Fly Fishing has the uncanny ability to fill the void in our lives, repair what is broken, and rejuvenate our passion with new perspectives along our journey. It’s a sport with an infinite knowledge base that offers us opportunities of growth whenever we are ready—even for those of us who have made fishing their career.
Kype’s slogan, “Keeping it Real,” comes with a responsibility to address all aspects of the sport, not just the how-to aspect, but subjective topics as well, as they have been proven to be just as important, if not more so. What’s in our heart will dictate our attitude and, ultimately, decide if we are in this sport only to take or to give back as well.
Throw a twenty-year-old fly fishing guide on a river that receives a hundred thousand anglers a year, over a hundred additional drift boat captains...and watch what happens. Over time, the well-intentioned heart of a new guide hardens, and a dominant streak of competitiveness will inevitably flow through their veins—trust me—I know.
Young and green, with misplaced priorities, I found myself striving to be the best guide out there by out-fishing the other more seasoned guides on the river. A skunk was okay, if, and only if, they too were skunked. I set my standard to their level, charged what they charged, and fished the way they fished.
As time went on, however, and with the introduction to other fisheries and regions, I felt compelled to raise the bar and hold myself to higher standards. I’d approach each and every season with the same simple goal in mind: to obtain a perfect season—a season where each and every guide trip resulted in surpassing my client’s expectations by landing fish no matter what obstacles came our way.
Similar to an obsessed football coach studying every last move on film, I’d go over my journals, my calendars, water-flow charts, weather reports—all in hopes of positioning my clients in front of fish the following morning. On those evenings of uncertainty (and each season there are always a few), half dreaming, half awake, all options would replay until the alarm sounded. Eventually, usually over a cup of coffee, a decision was made with the refusal of questioning it any further.
With only two days left in the 2011 spring steelhead season, my calendar reflected a perfect record—thus far—that is, until there was a knock on my door at four-thirty that morning.
“The Creature’s in jail,” the visitor blurted out in the damp darkness outside my cabin door.
“What?” I asked in a raspy voice, still not fully awake and not believing what I was hearing.
Comprised of multiple nicknames, Cisco, T-Wild, Skives, Goof, and of course, the Creature (aka, Creatch), the group of nine young anglers from New York had met me in Steelhead Alley for two days of fly-fishing.
“Dude,” Cisco explained, pointing to the mere six digits inked on the back of his left hand, “It all started when I was getting a chick's phone number, and (out of no where) some guy punched me and Creatch stepped in.”
The complications of Creatch going to county lock-up and the bruise upon Cisco’s brow led to a late start that morning and a nasty skunking—therefore ending my prided streak of perfection.
The following night, after an amazing day of fishing and a most unusual holiday dinner with the remaining eight anglers, I sat on my couch with my calendar and etched in the final numbers of the season, Easter Sunday. Sitting back and reviewing the entire season, I contemplated earnestly why my eyes were continually drawn to one particular day, the only day with a goose egg. Out of an entire steelhead season that consisted of great clients and friendships, amazing moments, rewarding late afternoon comebacks and dozens of trophy steelhead, I was immensely bothered by the one skunk. It was at this time I realized something was very wrong.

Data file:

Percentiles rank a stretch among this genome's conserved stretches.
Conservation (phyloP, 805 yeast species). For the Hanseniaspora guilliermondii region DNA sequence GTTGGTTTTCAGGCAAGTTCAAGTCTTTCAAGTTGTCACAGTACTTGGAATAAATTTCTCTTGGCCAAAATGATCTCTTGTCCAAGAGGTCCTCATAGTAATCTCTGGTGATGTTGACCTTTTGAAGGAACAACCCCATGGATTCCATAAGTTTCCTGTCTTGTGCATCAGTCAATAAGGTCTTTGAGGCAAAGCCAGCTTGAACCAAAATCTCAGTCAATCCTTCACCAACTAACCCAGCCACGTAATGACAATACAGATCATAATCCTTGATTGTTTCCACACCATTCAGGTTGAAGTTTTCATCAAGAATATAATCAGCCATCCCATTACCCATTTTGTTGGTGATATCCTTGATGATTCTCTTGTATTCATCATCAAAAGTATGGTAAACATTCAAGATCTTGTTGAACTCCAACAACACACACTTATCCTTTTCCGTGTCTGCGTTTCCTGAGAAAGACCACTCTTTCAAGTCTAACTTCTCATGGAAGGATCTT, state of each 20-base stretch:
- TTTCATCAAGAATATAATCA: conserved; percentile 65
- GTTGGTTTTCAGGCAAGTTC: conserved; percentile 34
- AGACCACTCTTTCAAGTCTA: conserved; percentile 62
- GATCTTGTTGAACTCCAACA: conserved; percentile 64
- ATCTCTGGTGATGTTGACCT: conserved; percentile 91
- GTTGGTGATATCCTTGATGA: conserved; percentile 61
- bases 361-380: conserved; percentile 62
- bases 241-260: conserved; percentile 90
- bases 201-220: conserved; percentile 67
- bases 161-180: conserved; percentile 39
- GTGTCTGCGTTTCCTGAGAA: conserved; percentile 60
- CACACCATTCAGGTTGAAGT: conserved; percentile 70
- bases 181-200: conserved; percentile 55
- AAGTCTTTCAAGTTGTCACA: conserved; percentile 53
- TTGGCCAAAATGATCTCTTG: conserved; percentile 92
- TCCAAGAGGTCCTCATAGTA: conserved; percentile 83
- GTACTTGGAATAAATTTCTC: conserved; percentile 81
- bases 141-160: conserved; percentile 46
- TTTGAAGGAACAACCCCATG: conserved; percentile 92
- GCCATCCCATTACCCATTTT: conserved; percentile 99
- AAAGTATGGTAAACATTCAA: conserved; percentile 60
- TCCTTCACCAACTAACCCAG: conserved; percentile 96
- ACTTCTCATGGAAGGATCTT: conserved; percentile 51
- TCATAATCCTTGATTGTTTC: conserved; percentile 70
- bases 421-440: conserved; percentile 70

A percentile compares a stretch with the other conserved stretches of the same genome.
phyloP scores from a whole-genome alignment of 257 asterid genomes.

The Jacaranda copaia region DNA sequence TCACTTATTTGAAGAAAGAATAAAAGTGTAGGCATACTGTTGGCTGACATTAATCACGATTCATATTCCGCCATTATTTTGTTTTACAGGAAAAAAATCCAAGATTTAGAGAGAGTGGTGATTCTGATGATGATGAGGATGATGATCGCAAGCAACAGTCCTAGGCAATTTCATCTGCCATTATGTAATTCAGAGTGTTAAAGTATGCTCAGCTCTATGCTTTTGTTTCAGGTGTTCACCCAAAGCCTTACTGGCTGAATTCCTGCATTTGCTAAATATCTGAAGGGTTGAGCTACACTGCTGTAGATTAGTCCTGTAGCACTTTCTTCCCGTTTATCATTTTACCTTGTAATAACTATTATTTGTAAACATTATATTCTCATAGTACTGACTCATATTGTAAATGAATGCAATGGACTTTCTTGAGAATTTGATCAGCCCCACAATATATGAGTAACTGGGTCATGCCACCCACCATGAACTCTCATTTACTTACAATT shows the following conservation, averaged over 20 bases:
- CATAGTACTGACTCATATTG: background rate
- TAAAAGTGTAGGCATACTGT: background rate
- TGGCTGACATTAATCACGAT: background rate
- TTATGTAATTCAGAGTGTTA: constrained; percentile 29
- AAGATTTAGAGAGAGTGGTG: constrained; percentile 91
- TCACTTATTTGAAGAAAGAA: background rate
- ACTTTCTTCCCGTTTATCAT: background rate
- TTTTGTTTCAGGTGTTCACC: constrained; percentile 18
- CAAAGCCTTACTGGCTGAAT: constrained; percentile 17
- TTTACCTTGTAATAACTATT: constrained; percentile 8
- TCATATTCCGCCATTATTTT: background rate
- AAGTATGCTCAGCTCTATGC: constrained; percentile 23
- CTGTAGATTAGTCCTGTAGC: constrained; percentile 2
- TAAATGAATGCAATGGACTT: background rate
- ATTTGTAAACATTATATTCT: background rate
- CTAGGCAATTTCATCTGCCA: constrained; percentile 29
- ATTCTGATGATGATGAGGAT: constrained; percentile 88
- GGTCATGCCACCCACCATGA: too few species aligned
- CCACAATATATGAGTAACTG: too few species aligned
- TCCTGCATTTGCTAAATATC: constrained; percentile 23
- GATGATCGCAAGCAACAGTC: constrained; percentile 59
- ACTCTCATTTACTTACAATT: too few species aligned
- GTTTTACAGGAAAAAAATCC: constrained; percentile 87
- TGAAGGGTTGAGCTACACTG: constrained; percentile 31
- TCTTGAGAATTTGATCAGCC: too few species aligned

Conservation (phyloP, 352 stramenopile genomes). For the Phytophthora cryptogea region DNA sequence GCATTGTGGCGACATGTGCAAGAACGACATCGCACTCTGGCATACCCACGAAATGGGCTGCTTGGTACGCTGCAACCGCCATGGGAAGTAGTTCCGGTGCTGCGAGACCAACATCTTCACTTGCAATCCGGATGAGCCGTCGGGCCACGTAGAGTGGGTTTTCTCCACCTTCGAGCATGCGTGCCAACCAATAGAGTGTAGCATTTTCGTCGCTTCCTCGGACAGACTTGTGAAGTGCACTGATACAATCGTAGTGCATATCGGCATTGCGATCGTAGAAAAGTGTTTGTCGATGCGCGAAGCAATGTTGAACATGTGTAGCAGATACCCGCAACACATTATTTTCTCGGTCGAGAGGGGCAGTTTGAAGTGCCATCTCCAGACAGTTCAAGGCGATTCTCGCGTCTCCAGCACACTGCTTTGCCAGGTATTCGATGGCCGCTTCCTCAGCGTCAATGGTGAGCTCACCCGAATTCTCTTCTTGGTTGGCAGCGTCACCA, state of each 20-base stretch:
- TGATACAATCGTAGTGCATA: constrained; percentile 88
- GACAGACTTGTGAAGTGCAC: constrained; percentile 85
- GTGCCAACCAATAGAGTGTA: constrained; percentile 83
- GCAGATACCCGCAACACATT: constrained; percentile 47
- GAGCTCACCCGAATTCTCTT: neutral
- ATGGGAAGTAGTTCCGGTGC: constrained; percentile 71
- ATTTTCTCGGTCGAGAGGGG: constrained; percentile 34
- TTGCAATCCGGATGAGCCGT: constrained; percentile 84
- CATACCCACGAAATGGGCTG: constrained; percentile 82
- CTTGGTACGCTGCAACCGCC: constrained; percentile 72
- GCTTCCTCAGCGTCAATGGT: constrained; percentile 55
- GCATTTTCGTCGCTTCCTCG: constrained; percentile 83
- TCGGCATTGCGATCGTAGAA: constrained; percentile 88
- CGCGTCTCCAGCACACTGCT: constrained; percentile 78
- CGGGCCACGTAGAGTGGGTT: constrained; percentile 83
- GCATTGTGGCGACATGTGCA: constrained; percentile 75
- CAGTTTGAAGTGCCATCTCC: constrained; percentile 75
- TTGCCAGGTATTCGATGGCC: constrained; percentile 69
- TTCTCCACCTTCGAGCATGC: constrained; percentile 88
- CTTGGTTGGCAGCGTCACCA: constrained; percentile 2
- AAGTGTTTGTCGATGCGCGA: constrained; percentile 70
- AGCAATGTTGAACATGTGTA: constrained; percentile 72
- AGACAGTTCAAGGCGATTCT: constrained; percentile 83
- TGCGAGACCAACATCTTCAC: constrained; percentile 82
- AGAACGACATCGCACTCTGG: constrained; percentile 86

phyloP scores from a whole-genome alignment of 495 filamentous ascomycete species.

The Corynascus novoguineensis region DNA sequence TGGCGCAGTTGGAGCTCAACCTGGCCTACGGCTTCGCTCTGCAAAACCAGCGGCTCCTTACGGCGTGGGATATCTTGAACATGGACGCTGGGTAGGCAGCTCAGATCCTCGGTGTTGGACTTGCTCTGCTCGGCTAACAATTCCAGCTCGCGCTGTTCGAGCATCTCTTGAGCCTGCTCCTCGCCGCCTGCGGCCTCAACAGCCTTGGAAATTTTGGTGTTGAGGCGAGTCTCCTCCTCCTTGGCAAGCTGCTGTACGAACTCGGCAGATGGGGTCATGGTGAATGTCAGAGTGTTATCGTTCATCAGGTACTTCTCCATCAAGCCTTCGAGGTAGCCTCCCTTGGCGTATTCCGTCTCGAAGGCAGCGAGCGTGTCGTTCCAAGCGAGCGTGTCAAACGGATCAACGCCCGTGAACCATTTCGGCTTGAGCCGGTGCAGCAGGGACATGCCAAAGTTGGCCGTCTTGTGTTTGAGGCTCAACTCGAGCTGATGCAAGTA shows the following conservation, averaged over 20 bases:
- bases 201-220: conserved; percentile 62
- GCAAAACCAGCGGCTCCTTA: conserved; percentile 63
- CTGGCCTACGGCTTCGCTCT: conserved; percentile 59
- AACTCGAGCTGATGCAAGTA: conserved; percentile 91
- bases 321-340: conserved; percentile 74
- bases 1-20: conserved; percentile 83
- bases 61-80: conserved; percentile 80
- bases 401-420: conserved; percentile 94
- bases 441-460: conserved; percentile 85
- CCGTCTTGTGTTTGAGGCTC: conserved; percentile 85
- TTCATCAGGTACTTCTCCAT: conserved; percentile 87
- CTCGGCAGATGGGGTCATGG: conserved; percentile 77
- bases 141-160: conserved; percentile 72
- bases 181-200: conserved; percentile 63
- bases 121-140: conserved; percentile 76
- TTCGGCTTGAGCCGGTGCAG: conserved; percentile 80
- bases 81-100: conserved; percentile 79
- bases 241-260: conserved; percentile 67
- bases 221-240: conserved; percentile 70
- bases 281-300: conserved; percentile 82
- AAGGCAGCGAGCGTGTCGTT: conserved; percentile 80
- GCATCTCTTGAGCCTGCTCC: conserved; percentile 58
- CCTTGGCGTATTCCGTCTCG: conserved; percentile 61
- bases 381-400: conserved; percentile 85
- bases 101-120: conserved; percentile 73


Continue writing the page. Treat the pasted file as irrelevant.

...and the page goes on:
The fishing industry has pockets of guides, shop owners, and political figures who compete for control, fish, clients, land and monies. There are guides who compete with each other for pools—cliques of territorial guides who despise the newcomer—and the daily clash of styles amongst bank anglers. The list goes on and seeps into our fisheries, therefore, often creating an arena of competitiveness that can often clash with the beauty of the sport.
I’ve come to realize that unless we are representing our country on the national fly fishing team, excessive competitiveness does not belong in fishing, as it often leads to bad etiquette, bad attitudes, bad internet posts, bad vibes, bad business and bad fishing.
When we can remove ourselves from this toxic asylum, we are able to visualize the sport from afar, and, hopefully, rejuvenate our perspective by reverting back to a time when we first started fishing—a time when our passion was red-lined—the feeling of exploration charged through our hearts as we searched for trout and bass near our homes—the sense of achievement when we leaped from dancing bobbers to a dancing fly line—a simple time in our lives when the only pressure we had was to beat the dinner bell and be home on time. Back then when it was pure, untarnished, unwavering, and as innocent and sincere as a page in The Adventure's of Tom Sawyer—That’s what I’m talking about.
After talking to a few other fishing guides and gaining their perspectives on guiding, it quickly jumped out at me that my unrealistic pursuit for perfection and the intense competitiveness in my heart had blocked my ability to tap into what I consider the most important and precious aspects of fishing—the very things that had hooked me initially—things I had lost touch with over the years—things, perhaps, we all need a reminded of—The river is a source of peace and beauty, a place where we can leave our problems behind, a place where the rat race ends and tranquility finds us. It should, therefore, be a friendly place, a place where we extend a hand and help one another, where respect and courtesy of fellow fishermen presides, where we encourage new anglers to pursue fishing as a hobby, career or religion and find patience with those who merely want to catch a fish, but have yet to learn the do's and don'ts of streamside etiquette. It should be a place where attitudes run parallel with the peaceful terrain and voices harmonize with the soothing rush of the river—a place where we appreciate today's fish, rather than worry about tomorrow's. These are important messages we should all convey to our children alongside teaching them the art of fishing—the knowledge, care and wisdom to supersede.